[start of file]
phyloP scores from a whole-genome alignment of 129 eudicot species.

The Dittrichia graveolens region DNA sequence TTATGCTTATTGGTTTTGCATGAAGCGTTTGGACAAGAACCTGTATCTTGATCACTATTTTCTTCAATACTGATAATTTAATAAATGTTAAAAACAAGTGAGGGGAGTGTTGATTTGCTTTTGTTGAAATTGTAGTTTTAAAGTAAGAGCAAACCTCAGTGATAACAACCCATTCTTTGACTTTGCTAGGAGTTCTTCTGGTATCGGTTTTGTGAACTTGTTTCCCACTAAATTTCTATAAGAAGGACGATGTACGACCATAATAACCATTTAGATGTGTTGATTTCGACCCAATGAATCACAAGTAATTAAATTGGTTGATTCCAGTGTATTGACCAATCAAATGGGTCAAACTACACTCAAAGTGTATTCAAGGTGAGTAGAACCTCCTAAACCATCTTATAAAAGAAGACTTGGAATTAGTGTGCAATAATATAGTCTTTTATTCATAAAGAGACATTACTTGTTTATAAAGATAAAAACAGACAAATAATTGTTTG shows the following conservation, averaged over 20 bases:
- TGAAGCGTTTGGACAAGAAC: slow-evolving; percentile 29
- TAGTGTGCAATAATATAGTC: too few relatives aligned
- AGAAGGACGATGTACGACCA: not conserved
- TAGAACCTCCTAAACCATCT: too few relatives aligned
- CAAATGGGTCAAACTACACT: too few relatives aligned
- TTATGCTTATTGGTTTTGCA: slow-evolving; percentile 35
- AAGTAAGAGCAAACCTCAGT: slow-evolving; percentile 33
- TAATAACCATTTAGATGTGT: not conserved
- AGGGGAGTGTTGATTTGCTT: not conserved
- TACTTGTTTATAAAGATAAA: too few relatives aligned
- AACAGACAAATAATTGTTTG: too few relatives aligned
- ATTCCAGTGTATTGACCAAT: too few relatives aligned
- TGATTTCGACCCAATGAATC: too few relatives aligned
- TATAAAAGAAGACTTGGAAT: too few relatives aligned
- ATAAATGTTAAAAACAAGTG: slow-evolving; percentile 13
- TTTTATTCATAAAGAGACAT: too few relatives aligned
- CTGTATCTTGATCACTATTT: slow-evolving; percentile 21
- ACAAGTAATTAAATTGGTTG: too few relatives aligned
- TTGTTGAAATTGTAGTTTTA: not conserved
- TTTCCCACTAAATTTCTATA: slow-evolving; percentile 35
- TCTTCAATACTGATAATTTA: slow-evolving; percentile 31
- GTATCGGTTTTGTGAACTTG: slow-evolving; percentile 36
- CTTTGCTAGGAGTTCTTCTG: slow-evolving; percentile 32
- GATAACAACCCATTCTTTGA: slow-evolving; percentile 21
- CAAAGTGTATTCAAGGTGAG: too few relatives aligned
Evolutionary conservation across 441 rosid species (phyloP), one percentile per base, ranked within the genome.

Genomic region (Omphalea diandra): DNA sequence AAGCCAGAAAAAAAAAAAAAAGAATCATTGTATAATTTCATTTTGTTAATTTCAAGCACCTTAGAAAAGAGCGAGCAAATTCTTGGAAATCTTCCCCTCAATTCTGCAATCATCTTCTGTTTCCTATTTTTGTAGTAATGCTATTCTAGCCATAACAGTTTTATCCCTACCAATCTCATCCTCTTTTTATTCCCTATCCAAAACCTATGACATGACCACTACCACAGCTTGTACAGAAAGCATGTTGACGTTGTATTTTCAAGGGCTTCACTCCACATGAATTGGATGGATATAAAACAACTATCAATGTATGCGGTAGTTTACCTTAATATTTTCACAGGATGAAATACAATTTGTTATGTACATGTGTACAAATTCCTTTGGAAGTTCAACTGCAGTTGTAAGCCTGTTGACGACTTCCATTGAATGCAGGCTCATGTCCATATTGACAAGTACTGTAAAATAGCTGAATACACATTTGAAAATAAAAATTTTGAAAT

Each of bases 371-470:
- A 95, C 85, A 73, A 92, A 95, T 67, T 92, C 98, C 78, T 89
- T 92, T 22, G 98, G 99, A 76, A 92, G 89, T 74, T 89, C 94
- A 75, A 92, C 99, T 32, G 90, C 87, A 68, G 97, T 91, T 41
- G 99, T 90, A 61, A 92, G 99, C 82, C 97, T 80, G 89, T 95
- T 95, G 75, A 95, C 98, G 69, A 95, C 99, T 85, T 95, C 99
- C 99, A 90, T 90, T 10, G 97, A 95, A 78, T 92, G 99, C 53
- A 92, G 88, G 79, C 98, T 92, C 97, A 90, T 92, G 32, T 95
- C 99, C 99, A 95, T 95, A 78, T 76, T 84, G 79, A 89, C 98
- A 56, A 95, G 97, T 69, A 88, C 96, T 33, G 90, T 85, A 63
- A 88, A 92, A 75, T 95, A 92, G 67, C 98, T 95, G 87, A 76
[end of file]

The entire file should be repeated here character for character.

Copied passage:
phyloP scores from a whole-genome alignment of 129 eudicot species.

The Dittrichia graveolens region DNA sequence TTATGCTTATTGGTTTTGCATGAAGCGTTTGGACAAGAACCTGTATCTTGATCACTATTTTCTTCAATACTGATAATTTAATAAATGTTAAAAACAAGTGAGGGGAGTGTTGATTTGCTTTTGTTGAAATTGTAGTTTTAAAGTAAGAGCAAACCTCAGTGATAACAACCCATTCTTTGACTTTGCTAGGAGTTCTTCTGGTATCGGTTTTGTGAACTTGTTTCCCACTAAATTTCTATAAGAAGGACGATGTACGACCATAATAACCATTTAGATGTGTTGATTTCGACCCAATGAATCACAAGTAATTAAATTGGTTGATTCCAGTGTATTGACCAATCAAATGGGTCAAACTACACTCAAAGTGTATTCAAGGTGAGTAGAACCTCCTAAACCATCTTATAAAAGAAGACTTGGAATTAGTGTGCAATAATATAGTCTTTTATTCATAAAGAGACATTACTTGTTTATAAAGATAAAAACAGACAAATAATTGTTTG shows the following conservation, averaged over 20 bases:
- TGAAGCGTTTGGACAAGAAC: slow-evolving; percentile 29
- TAGTGTGCAATAATATAGTC: too few relatives aligned
- AGAAGGACGATGTACGACCA: not conserved
- TAGAACCTCCTAAACCATCT: too few relatives aligned
- CAAATGGGTCAAACTACACT: too few relatives aligned
- TTATGCTTATTGGTTTTGCA: slow-evolving; percentile 35
- AAGTAAGAGCAAACCTCAGT: slow-evolving; percentile 33
- TAATAACCATTTAGATGTGT: not conserved
- AGGGGAGTGTTGATTTGCTT: not conserved
- TACTTGTTTATAAAGATAAA: too few relatives aligned
- AACAGACAAATAATTGTTTG: too few relatives aligned
- ATTCCAGTGTATTGACCAAT: too few relatives aligned
- TGATTTCGACCCAATGAATC: too few relatives aligned
- TATAAAAGAAGACTTGGAAT: too few relatives aligned
- ATAAATGTTAAAAACAAGTG: slow-evolving; percentile 13
- TTTTATTCATAAAGAGACAT: too few relatives aligned
- CTGTATCTTGATCACTATTT: slow-evolving; percentile 21
- ACAAGTAATTAAATTGGTTG: too few relatives aligned
- TTGTTGAAATTGTAGTTTTA: not conserved
- TTTCCCACTAAATTTCTATA: slow-evolving; percentile 35
- TCTTCAATACTGATAATTTA: slow-evolving; percentile 31
- GTATCGGTTTTGTGAACTTG: slow-evolving; percentile 36
- CTTTGCTAGGAGTTCTTCTG: slow-evolving; percentile 32
- GATAACAACCCATTCTTTGA: slow-evolving; percentile 21
- CAAAGTGTATTCAAGGTGAG: too few relatives aligned
Evolutionary conservation across 441 rosid species (phyloP), one percentile per base, ranked within the genome.

Genomic region (Omphalea diandra): DNA sequence AAGCCAGAAAAAAAAAAAAAAGAATCATTGTATAATTTCATTTTGTTAATTTCAAGCACCTTAGAAAAGAGCGAGCAAATTCTTGGAAATCTTCCCCTCAATTCTGCAATCATCTTCTGTTTCCTATTTTTGTAGTAATGCTATTCTAGCCATAACAGTTTTATCCCTACCAATCTCATCCTCTTTTTATTCCCTATCCAAAACCTATGACATGACCACTACCACAGCTTGTACAGAAAGCATGTTGACGTTGTATTTTCAAGGGCTTCACTCCACATGAATTGGATGGATATAAAACAACTATCAATGTATGCGGTAGTTTACCTTAATATTTTCACAGGATGAAATACAATTTGTTATGTACATGTGTACAAATTCCTTTGGAAGTTCAACTGCAGTTGTAAGCCTGTTGACGACTTCCATTGAATGCAGGCTCATGTCCATATTGACAAGTACTGTAAAATAGCTGAATACACATTTGAAAATAAAAATTTTGAAAT

Each of bases 371-470:
- A 95, C 85, A 73, A 92, A 95, T 67, T 92, C 98, C 78, T 89
- T 92, T 22, G 98, G 99, A 76, A 92, G 89, T 74, T 89, C 94
- A 75, A 92, C 99, T 32, G 90, C 87, A 68, G 97, T 91, T 41
- G 99, T 90, A 61, A 92, G 99, C 82, C 97, T 80, G 89, T 95
- T 95, G 75, A 95, C 98, G 69, A 95, C 99, T 85, T 95, C 99
- C 99, A 90, T 90, T 10, G 97, A 95, A 78, T 92, G 99, C 53
- A 92, G 88, G 79, C 98, T 92, C 97, A 90, T 92, G 32, T 95
- C 99, C 99, A 95, T 95, A 78, T 76, T 84, G 79, A 89, C 98
- A 56, A 95, G 97, T 69, A 88, C 96, T 33, G 90, T 85, A 63
- A 88, A 92, A 75, T 95, A 92, G 67, C 98, T 95, G 87, A 76